The information below describes the potential for low-carbon resource management in the State of Maine. By minimizing carbon dioxide (CO2) and other greenhouse gas (GHG) emissions, the resource management industry can play an important role in helping to mitigate global climate change. The data provided here suggest that rigid adherence to a hierarchy that promotes waste-to-energy over landfills will not necessarily result in the best environmental solution. Furthermore, from a greenhouse gas mitigation perspective, the most significant aspect of resource management is recycling.

In Maine, direct GHG rates are lower for landfills than for waste-to-energy
EPAs recent publication of 2010 greenhouse gas reporting data allows comparisons that werent previously possible. Greenhouse gas emissions from the following five facilities are available through the EPA data portal. Using approximate annual tonnage data, we can see the difference in direct per ton emission rates between landfills and waste to energy facilities.
Facility Crossroads Landfill Juniper Ridge Landfill (JRL) Regional Waste (ecoMaine) Maine Energy (MERC) Penobscot Energy (PERC) Location Norridgewock Old Town Portland Biddeford Orrington GHG* 34,585 69,653 57,137 79,979 101,742 Disposal Tons** 300,000 708,198 175,000 274,878 300,000 GHG/Ton 0.12 0.10 0.33 0.29 0.34

*GHG emissions are reported throughout this document in MgCO2e, the standard unit of measurement for greenhouse gas emissions **Disposal tons are based on best publicly available data

Net GHG rates are also lower for landfills


Maine Energy recovers metal and generates energy, so its net greenhouse gas emission rate per ton is lower, as shown in the calculation below. Similarly, low emission landfills with accelerated gas collection, state-of-the-art capping, and energy recovery also realize a lower net emission rate. Maine Energy 0.291 -0.044 -0.167 0.080 Low Emission LF 0.109 *** -0.041 0.068

Direct Emissions Metal Recycling Energy Production Net GHG/Ton

Note that the calculations presented above do not assume any on-site metal recovery at the landfill, yet the emission rate is still lower for the landfill.

1|Page

Non-GHG emissions are lower at landfills too


As we work to reduce GHG emissions, it is important to also monitor changes in other emissions such as nitrogen oxides (NOx) and carbon monoxide (CO), both of which contribute to the formation of smog. The table below indicates the degree to which WTE produces more NOx and CO than Juniper Ridge. The UMO pipeline project which will deliver LFG to the University of Maine Orono campus to be used as heating fuel will further improve the JRL numbers, by displacing fossil fuel use on campus.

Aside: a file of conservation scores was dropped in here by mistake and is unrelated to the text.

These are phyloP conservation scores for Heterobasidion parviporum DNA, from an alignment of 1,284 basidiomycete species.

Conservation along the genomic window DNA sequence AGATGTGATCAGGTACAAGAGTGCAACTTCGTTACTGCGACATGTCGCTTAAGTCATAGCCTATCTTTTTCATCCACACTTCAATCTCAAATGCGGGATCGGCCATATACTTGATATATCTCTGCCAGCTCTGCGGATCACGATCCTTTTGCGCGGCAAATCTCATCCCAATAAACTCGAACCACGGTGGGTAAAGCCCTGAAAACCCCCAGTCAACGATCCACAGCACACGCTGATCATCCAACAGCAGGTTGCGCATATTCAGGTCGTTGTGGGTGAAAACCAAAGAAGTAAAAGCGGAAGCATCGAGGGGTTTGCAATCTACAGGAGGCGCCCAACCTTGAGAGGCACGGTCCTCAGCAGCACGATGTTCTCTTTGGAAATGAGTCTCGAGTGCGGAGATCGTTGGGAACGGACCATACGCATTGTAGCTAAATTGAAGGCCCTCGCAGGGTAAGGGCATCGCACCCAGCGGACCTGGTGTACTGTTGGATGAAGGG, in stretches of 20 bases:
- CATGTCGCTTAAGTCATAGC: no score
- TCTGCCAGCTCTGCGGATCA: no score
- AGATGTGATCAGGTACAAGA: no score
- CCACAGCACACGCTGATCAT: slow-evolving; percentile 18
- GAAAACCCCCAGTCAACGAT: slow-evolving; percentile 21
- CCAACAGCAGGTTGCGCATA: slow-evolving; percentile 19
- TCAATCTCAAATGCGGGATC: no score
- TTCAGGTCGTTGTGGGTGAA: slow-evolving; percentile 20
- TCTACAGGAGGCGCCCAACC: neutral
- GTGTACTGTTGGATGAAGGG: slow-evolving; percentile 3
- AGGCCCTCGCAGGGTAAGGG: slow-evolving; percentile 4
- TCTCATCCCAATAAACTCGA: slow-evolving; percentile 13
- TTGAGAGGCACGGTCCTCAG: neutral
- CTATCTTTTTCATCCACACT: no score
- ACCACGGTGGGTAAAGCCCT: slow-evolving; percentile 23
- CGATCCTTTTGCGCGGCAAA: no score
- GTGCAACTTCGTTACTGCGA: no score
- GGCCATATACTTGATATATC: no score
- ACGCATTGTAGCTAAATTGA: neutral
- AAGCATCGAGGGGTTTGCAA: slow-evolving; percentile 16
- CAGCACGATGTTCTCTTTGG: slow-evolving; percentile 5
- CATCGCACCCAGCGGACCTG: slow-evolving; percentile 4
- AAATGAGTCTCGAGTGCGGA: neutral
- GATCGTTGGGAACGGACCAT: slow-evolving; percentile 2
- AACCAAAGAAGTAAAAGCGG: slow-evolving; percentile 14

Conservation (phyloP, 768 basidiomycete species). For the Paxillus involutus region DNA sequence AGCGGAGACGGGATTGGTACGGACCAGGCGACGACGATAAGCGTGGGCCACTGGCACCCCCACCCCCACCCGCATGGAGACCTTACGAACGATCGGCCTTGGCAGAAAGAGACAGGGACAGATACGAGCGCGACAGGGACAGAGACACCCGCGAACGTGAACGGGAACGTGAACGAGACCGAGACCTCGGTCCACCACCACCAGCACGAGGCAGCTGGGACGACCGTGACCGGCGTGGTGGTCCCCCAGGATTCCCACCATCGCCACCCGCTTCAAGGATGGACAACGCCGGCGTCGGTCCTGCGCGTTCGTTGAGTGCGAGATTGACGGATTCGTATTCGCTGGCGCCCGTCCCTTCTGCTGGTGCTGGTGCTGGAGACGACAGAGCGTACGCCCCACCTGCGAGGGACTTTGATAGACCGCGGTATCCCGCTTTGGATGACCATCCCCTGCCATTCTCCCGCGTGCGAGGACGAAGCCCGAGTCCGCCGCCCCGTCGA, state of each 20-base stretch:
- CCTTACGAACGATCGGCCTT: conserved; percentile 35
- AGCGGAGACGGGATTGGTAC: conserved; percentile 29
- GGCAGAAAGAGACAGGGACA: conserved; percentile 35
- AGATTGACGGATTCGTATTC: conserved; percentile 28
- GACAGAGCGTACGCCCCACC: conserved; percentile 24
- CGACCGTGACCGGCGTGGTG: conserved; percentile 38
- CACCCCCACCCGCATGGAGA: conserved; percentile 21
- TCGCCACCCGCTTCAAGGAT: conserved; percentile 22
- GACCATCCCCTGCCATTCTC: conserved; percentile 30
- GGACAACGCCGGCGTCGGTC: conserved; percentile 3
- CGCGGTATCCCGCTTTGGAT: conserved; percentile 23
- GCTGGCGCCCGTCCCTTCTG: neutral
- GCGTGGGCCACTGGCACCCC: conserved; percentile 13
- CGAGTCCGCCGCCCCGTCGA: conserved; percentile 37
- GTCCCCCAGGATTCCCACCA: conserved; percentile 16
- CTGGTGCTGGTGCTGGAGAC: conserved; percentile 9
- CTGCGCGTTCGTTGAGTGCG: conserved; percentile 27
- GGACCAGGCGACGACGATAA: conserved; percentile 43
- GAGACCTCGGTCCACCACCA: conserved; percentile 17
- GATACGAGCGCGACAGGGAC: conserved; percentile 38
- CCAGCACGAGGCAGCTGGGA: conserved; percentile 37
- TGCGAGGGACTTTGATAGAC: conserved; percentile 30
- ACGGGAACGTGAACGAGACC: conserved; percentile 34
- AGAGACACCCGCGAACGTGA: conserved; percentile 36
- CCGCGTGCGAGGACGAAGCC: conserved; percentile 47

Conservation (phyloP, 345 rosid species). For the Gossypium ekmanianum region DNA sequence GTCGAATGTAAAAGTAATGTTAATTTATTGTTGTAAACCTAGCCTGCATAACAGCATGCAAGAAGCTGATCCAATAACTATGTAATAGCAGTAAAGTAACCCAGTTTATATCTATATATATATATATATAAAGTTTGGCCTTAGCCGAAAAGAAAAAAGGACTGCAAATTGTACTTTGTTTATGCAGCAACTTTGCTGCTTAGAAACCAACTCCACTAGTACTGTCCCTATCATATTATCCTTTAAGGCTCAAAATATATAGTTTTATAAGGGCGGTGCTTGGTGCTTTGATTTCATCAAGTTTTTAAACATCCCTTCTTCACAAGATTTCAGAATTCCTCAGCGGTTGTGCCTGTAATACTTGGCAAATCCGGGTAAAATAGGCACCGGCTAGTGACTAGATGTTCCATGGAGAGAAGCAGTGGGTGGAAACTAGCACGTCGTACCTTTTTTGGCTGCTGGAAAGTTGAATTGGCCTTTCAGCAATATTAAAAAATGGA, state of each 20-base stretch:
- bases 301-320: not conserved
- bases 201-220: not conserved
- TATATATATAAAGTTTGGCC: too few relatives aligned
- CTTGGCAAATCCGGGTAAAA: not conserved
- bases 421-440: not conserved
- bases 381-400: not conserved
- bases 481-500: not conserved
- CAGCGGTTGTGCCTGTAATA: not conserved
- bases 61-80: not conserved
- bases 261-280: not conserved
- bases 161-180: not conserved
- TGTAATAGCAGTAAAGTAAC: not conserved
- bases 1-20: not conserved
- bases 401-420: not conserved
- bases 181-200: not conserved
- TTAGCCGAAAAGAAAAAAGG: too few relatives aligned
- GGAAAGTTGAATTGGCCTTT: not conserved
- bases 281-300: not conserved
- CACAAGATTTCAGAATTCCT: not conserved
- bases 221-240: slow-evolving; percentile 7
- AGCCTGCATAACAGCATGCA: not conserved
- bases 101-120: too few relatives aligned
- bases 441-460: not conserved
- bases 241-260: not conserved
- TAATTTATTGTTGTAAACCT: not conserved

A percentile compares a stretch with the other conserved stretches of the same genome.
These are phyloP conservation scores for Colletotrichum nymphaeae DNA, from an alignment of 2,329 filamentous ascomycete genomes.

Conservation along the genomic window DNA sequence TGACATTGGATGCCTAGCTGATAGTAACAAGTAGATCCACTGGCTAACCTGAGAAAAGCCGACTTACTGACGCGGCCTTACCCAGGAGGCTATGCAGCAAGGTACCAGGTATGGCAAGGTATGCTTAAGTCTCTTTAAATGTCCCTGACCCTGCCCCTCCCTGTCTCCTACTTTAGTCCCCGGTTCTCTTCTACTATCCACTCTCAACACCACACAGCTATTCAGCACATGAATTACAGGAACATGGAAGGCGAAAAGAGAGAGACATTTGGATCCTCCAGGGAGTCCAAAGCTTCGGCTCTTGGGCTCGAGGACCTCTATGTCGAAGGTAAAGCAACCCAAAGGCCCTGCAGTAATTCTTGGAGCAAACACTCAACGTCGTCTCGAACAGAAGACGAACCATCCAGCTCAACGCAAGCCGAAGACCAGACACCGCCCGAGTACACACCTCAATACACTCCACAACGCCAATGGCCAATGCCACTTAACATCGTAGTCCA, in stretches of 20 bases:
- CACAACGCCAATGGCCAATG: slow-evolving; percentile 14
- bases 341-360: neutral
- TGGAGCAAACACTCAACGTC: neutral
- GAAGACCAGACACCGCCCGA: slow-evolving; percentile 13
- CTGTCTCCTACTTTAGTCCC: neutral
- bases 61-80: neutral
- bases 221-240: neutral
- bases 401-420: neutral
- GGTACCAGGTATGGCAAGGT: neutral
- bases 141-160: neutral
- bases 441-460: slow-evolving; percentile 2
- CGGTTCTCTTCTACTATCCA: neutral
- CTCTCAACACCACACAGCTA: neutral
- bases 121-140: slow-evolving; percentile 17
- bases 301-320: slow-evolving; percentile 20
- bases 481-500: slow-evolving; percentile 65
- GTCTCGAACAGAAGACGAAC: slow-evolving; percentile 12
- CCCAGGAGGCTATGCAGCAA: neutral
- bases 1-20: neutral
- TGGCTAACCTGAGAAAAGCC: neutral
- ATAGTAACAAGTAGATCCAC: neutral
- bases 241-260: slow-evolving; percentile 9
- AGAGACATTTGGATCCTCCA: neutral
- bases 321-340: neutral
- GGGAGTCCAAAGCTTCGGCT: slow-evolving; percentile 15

NOx 45.6x 62.8x CO 3.3x 15.0x

WTE creates __ times more emissions than JRL WTE creates __ times more emissions than JRL-UMO

*Data Source: The WTE values are from EPAs Compilation of Pollutant Emission Factors, Table 2.1-8. For JRL, we used the AP42 default value for the methane (CH4) generation potential of waste (100 m3/Mg) and the heat content of LFG at 50% CH4 (500 Btu/scf) to estimate the MMBtu/ton available from waste, and applied emission factors for the JRL flare and UMO Boiler.

What do we mean by Low Emission Landfill?


The Low Emission Landfill (LELF) integrates a variety of technologies and operating standards to minimize emissions from disposed waste. One of the most important components of the LELF is comprehensive gas collection and control system, installed on an accelerated timeline to ensure effective coverage throughout the gas-generating life of the waste. Placement of geosynthetic cover helps to maximize collection and minimize emissions while also reducing leachate generation. Juniper Ridge has other features to ensure optimal performance. For example, the facilitys proposed gas treatment system will include state-of-the art gas scrubbing technology to remove contaminants from the collected gas, offering a level of treatment that many landfill operators would find costprohibitive. Furthermore, given the proximity of the UMO campus, JRL is ideally situated with a productive end-use for the landfill gas it generates.

Greatest emission reductions come from recycling


The difference between emission rates for landfills and waste-to-energy facilities is minor compared to the huge greenhouse gas benefits that can be realized through recycling. According to EPA, over 54% of Other, Municipal Solid Waste (MSW) consists of potentially 18.2% recyclable materials such as paper, glass, metal, and plastic. Using the EPAs Waste Reduction Model (WARM), we see that achieving a 50% diversion rate can reduce GHG emissions by 1.435 MgCO2e. Compared to this, the 0.012 Mg difference between waste to energy and landfills is minimal. The GHG benefit is large because recycling reduces the 2|Page